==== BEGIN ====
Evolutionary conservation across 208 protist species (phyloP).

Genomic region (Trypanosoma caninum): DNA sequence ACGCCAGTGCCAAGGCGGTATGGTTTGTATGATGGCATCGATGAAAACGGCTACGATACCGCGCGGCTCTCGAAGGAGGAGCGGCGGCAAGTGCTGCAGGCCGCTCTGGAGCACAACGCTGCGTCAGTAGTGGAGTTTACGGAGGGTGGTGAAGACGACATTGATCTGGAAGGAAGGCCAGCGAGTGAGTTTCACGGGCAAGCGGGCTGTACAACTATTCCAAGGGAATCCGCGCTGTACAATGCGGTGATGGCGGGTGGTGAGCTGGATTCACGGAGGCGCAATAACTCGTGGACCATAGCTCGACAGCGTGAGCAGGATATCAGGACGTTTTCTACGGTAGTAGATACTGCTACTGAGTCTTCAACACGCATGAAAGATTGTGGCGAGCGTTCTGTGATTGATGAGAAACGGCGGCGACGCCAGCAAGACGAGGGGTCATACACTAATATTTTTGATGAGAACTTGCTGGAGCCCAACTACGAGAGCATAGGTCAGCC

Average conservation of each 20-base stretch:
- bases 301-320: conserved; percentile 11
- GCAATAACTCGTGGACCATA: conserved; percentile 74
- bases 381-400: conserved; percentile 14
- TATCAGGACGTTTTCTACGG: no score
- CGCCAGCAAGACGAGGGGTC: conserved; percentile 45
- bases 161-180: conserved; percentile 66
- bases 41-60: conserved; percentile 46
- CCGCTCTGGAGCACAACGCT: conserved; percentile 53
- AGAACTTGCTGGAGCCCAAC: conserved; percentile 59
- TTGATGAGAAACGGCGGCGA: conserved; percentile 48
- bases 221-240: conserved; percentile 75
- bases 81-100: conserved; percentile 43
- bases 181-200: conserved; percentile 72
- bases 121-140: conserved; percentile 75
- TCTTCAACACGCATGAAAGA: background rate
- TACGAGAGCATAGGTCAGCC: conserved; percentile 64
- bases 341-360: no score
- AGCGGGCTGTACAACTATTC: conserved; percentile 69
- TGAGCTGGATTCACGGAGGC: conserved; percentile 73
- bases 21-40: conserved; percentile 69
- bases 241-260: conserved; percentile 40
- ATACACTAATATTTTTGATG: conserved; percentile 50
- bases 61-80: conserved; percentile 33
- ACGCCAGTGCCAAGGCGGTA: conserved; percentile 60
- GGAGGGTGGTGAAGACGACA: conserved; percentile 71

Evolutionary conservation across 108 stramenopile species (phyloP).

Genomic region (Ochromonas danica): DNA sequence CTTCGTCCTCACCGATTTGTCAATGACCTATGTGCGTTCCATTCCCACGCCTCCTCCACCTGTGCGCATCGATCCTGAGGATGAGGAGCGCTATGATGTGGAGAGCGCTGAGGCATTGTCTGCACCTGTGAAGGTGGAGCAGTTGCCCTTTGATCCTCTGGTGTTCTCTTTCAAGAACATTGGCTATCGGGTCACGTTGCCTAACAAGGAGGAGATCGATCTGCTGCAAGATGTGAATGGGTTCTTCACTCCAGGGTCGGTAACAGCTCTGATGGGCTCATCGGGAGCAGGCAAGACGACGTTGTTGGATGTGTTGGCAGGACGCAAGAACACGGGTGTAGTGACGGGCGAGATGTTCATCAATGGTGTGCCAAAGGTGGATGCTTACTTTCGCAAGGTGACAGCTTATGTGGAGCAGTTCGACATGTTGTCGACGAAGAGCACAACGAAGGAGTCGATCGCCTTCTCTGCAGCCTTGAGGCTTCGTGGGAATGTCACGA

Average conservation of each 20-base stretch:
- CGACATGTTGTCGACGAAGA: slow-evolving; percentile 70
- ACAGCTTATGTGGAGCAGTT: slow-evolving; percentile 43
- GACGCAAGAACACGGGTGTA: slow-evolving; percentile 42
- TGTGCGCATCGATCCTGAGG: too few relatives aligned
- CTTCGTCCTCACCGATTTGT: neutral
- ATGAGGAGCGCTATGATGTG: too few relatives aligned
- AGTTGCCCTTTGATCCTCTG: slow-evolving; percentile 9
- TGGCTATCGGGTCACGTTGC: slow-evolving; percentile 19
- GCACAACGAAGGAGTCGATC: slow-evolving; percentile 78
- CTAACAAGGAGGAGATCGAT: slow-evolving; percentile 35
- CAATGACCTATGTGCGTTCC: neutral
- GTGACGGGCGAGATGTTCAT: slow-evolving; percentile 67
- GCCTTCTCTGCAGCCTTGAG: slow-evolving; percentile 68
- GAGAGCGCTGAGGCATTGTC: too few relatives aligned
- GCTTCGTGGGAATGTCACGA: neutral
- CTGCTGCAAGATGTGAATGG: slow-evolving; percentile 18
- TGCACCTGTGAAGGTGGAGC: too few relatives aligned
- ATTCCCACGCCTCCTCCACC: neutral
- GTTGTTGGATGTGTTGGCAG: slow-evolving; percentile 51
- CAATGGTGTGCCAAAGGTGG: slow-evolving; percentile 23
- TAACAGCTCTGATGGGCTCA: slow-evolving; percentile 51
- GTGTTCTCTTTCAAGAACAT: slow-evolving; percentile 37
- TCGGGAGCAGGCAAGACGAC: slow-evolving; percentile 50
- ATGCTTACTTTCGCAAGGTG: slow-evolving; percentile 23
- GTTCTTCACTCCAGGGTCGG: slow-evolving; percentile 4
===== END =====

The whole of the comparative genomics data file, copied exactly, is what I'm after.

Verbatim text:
Evolutionary conservation across 208 protist species (phyloP).

Genomic region (Trypanosoma caninum): DNA sequence ACGCCAGTGCCAAGGCGGTATGGTTTGTATGATGGCATCGATGAAAACGGCTACGATACCGCGCGGCTCTCGAAGGAGGAGCGGCGGCAAGTGCTGCAGGCCGCTCTGGAGCACAACGCTGCGTCAGTAGTGGAGTTTACGGAGGGTGGTGAAGACGACATTGATCTGGAAGGAAGGCCAGCGAGTGAGTTTCACGGGCAAGCGGGCTGTACAACTATTCCAAGGGAATCCGCGCTGTACAATGCGGTGATGGCGGGTGGTGAGCTGGATTCACGGAGGCGCAATAACTCGTGGACCATAGCTCGACAGCGTGAGCAGGATATCAGGACGTTTTCTACGGTAGTAGATACTGCTACTGAGTCTTCAACACGCATGAAAGATTGTGGCGAGCGTTCTGTGATTGATGAGAAACGGCGGCGACGCCAGCAAGACGAGGGGTCATACACTAATATTTTTGATGAGAACTTGCTGGAGCCCAACTACGAGAGCATAGGTCAGCC

Average conservation of each 20-base stretch:
- bases 301-320: conserved; percentile 11
- GCAATAACTCGTGGACCATA: conserved; percentile 74
- bases 381-400: conserved; percentile 14
- TATCAGGACGTTTTCTACGG: no score
- CGCCAGCAAGACGAGGGGTC: conserved; percentile 45
- bases 161-180: conserved; percentile 66
- bases 41-60: conserved; percentile 46
- CCGCTCTGGAGCACAACGCT: conserved; percentile 53
- AGAACTTGCTGGAGCCCAAC: conserved; percentile 59
- TTGATGAGAAACGGCGGCGA: conserved; percentile 48
- bases 221-240: conserved; percentile 75
- bases 81-100: conserved; percentile 43
- bases 181-200: conserved; percentile 72
- bases 121-140: conserved; percentile 75
- TCTTCAACACGCATGAAAGA: background rate
- TACGAGAGCATAGGTCAGCC: conserved; percentile 64
- bases 341-360: no score
- AGCGGGCTGTACAACTATTC: conserved; percentile 69
- TGAGCTGGATTCACGGAGGC: conserved; percentile 73
- bases 21-40: conserved; percentile 69
- bases 241-260: conserved; percentile 40
- ATACACTAATATTTTTGATG: conserved; percentile 50
- bases 61-80: conserved; percentile 33
- ACGCCAGTGCCAAGGCGGTA: conserved; percentile 60
- GGAGGGTGGTGAAGACGACA: conserved; percentile 71

Evolutionary conservation across 108 stramenopile species (phyloP).

Genomic region (Ochromonas danica): DNA sequence CTTCGTCCTCACCGATTTGTCAATGACCTATGTGCGTTCCATTCCCACGCCTCCTCCACCTGTGCGCATCGATCCTGAGGATGAGGAGCGCTATGATGTGGAGAGCGCTGAGGCATTGTCTGCACCTGTGAAGGTGGAGCAGTTGCCCTTTGATCCTCTGGTGTTCTCTTTCAAGAACATTGGCTATCGGGTCACGTTGCCTAACAAGGAGGAGATCGATCTGCTGCAAGATGTGAATGGGTTCTTCACTCCAGGGTCGGTAACAGCTCTGATGGGCTCATCGGGAGCAGGCAAGACGACGTTGTTGGATGTGTTGGCAGGACGCAAGAACACGGGTGTAGTGACGGGCGAGATGTTCATCAATGGTGTGCCAAAGGTGGATGCTTACTTTCGCAAGGTGACAGCTTATGTGGAGCAGTTCGACATGTTGTCGACGAAGAGCACAACGAAGGAGTCGATCGCCTTCTCTGCAGCCTTGAGGCTTCGTGGGAATGTCACGA

Average conservation of each 20-base stretch:
- CGACATGTTGTCGACGAAGA: slow-evolving; percentile 70
- ACAGCTTATGTGGAGCAGTT: slow-evolving; percentile 43
- GACGCAAGAACACGGGTGTA: slow-evolving; percentile 42
- TGTGCGCATCGATCCTGAGG: too few relatives aligned
- CTTCGTCCTCACCGATTTGT: neutral
- ATGAGGAGCGCTATGATGTG: too few relatives aligned
- AGTTGCCCTTTGATCCTCTG: slow-evolving; percentile 9
- TGGCTATCGGGTCACGTTGC: slow-evolving; percentile 19
- GCACAACGAAGGAGTCGATC: slow-evolving; percentile 78
- CTAACAAGGAGGAGATCGAT: slow-evolving; percentile 35
- CAATGACCTATGTGCGTTCC: neutral
- GTGACGGGCGAGATGTTCAT: slow-evolving; percentile 67
- GCCTTCTCTGCAGCCTTGAG: slow-evolving; percentile 68
- GAGAGCGCTGAGGCATTGTC: too few relatives aligned
- GCTTCGTGGGAATGTCACGA: neutral
- CTGCTGCAAGATGTGAATGG: slow-evolving; percentile 18
- TGCACCTGTGAAGGTGGAGC: too few relatives aligned
- ATTCCCACGCCTCCTCCACC: neutral
- GTTGTTGGATGTGTTGGCAG: slow-evolving; percentile 51
- CAATGGTGTGCCAAAGGTGG: slow-evolving; percentile 23
- TAACAGCTCTGATGGGCTCA: slow-evolving; percentile 51
- GTGTTCTCTTTCAAGAACAT: slow-evolving; percentile 37
- TCGGGAGCAGGCAAGACGAC: slow-evolving; percentile 50
- ATGCTTACTTTCGCAAGGTG: slow-evolving; percentile 23
- GTTCTTCACTCCAGGGTCGG: slow-evolving; percentile 4